When Clemantine Wamariya was six years old, her world was torn apart. She didn’t know why her parents began talking in whispers, or why her neighbours started disappearing, or why she could hear distant thunder even when the skies were clear.
As the Rwandan civil war raged, Clemantine and her sister Claire were forced to flee their home. They ran for hours, then walked for days, not towards anything, just away. they sought refuge where they could find it, and escaped when refuge became imprisonment. Together, they experienced the best and the worst of humanity. After spending six years seeking refuge in eight different countries, Clemantine and Claire were granted refugee status in America and began a new journey.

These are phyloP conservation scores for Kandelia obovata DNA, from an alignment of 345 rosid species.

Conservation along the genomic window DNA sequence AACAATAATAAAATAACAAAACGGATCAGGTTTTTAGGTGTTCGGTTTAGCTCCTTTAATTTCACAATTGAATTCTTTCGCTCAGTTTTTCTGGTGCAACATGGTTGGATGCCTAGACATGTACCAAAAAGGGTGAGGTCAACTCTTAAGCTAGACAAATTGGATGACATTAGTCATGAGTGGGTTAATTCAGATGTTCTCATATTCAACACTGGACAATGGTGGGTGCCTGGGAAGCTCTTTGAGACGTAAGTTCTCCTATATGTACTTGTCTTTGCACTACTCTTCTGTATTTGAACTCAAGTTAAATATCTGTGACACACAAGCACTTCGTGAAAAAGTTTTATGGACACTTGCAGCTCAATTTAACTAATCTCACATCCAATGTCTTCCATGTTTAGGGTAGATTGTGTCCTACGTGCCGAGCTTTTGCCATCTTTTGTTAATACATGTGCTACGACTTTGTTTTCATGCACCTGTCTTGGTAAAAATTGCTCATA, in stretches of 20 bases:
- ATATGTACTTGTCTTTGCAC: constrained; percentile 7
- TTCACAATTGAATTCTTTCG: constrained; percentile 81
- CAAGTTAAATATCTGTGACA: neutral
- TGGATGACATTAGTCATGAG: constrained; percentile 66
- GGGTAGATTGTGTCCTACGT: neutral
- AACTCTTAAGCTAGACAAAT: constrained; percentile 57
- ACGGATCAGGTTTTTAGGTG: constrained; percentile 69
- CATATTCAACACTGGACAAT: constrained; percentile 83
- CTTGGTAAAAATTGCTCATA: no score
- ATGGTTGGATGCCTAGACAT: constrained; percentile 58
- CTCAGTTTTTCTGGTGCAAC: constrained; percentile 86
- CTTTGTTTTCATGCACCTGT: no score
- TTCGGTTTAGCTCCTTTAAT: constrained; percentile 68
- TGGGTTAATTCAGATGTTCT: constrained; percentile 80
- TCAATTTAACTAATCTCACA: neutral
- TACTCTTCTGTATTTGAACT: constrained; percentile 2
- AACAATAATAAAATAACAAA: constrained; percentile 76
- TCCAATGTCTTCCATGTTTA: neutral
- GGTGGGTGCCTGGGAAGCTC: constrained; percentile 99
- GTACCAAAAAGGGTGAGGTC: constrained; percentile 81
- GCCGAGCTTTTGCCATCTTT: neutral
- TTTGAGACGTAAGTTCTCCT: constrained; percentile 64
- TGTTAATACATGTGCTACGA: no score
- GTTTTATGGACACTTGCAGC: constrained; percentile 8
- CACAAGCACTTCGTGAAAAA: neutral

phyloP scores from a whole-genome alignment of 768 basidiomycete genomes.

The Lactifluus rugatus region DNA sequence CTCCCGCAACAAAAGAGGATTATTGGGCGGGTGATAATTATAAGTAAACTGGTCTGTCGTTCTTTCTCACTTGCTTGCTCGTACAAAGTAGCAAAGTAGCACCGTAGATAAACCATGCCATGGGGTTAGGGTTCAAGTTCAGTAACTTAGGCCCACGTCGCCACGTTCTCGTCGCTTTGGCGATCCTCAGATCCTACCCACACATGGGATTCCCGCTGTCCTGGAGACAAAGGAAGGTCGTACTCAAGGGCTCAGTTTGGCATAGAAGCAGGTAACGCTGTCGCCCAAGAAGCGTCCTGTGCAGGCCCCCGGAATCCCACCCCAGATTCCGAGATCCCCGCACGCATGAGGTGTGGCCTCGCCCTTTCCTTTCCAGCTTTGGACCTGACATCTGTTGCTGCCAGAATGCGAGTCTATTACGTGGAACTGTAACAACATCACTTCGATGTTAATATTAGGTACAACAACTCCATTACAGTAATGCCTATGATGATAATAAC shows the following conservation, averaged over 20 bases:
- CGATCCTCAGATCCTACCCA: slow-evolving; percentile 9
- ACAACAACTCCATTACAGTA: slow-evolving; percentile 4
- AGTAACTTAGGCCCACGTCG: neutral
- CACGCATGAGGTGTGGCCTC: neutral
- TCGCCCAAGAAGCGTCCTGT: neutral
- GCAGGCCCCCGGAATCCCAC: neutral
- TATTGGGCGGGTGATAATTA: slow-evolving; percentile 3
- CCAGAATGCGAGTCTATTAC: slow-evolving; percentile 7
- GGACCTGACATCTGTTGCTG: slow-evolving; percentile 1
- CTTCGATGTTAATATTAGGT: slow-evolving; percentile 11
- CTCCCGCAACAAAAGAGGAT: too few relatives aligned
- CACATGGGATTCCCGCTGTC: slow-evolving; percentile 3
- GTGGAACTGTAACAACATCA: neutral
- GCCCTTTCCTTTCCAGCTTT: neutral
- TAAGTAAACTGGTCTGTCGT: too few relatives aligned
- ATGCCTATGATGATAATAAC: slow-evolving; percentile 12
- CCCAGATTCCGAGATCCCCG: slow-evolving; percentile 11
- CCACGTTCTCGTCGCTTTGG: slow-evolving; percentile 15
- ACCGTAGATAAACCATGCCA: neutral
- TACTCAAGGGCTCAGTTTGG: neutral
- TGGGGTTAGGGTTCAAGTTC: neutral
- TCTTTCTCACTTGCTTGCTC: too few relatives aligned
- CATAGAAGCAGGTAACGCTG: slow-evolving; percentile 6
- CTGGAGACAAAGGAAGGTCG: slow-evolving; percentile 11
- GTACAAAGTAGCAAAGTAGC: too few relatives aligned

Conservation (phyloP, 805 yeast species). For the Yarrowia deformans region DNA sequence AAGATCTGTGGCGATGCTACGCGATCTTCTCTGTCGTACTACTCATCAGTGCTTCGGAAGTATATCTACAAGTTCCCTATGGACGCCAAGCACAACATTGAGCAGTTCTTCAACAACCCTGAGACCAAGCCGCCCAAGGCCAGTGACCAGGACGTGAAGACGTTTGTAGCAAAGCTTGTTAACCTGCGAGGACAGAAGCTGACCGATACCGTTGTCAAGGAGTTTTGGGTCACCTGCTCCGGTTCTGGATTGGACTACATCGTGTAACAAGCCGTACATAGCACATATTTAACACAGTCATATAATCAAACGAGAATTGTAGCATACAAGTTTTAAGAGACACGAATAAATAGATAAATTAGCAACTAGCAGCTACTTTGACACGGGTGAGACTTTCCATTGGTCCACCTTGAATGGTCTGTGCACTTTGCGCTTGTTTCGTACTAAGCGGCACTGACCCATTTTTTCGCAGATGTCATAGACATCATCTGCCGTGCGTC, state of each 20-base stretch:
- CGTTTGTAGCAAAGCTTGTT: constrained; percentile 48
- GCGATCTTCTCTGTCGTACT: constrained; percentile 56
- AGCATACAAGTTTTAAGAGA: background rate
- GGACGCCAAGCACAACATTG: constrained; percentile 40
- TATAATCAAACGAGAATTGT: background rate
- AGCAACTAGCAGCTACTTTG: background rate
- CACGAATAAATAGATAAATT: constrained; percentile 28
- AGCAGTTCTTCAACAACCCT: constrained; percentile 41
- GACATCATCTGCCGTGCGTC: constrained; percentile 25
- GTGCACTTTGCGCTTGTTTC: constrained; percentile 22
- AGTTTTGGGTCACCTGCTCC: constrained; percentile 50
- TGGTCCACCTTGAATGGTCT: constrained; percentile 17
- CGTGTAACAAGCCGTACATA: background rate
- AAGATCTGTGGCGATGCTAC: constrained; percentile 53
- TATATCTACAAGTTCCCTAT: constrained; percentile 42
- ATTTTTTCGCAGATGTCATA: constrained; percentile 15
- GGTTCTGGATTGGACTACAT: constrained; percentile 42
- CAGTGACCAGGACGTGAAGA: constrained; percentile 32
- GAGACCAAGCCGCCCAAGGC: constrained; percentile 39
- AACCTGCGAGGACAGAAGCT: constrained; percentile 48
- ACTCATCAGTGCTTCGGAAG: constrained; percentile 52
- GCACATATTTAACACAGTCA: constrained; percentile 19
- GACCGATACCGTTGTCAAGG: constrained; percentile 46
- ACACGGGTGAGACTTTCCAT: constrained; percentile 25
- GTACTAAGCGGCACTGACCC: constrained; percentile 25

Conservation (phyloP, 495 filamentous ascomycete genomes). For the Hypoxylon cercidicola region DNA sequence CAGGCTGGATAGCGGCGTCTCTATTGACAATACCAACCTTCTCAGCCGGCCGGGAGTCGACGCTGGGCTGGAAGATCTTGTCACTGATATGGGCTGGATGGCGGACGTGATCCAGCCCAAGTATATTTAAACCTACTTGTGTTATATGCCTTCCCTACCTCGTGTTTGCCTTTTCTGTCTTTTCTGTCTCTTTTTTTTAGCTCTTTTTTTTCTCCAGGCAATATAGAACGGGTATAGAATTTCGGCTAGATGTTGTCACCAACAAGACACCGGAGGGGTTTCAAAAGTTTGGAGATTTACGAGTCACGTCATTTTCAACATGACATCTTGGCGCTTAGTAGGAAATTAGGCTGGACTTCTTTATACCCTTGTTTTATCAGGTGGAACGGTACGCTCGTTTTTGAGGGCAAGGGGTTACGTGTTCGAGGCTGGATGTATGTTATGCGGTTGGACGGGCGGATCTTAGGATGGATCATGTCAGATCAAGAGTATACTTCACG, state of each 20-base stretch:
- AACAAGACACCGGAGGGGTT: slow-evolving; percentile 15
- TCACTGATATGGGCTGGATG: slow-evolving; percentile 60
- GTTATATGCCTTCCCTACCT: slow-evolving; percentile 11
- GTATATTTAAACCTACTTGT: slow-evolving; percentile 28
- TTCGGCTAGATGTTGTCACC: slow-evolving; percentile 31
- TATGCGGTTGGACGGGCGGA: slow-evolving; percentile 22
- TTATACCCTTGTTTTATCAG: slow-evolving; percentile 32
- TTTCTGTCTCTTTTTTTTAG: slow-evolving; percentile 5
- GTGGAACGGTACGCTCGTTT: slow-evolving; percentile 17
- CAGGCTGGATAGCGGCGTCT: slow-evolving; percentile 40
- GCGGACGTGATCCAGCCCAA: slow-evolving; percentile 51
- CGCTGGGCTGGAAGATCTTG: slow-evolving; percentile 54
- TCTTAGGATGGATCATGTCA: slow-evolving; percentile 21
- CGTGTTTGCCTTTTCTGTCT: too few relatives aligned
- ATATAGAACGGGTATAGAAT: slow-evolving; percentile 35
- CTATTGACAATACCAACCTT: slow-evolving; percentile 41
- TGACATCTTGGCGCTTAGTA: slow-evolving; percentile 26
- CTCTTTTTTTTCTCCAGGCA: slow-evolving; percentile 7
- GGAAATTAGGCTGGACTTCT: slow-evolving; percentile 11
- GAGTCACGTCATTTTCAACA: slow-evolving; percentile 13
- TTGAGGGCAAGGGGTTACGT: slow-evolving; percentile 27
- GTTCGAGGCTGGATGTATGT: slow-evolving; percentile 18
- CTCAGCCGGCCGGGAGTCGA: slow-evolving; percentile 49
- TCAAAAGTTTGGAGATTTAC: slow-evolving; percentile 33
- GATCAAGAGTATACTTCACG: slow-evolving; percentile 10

Honest, life-affirming and searingly profound, this is the story of a girl’s struggle to remake her life and create new stories – without forgetting the old ones.
Clemantine Wamariya is a storyteller and human rights advocate. Born in Kigali, Rwanda, displaced by conflict, Clemantine migrated throughout seven African countries as a child. At age twelve, she was granted refugee status in the United States and went on to receive a BA in Comparative Literature from Yale University. She lives in San Francisco.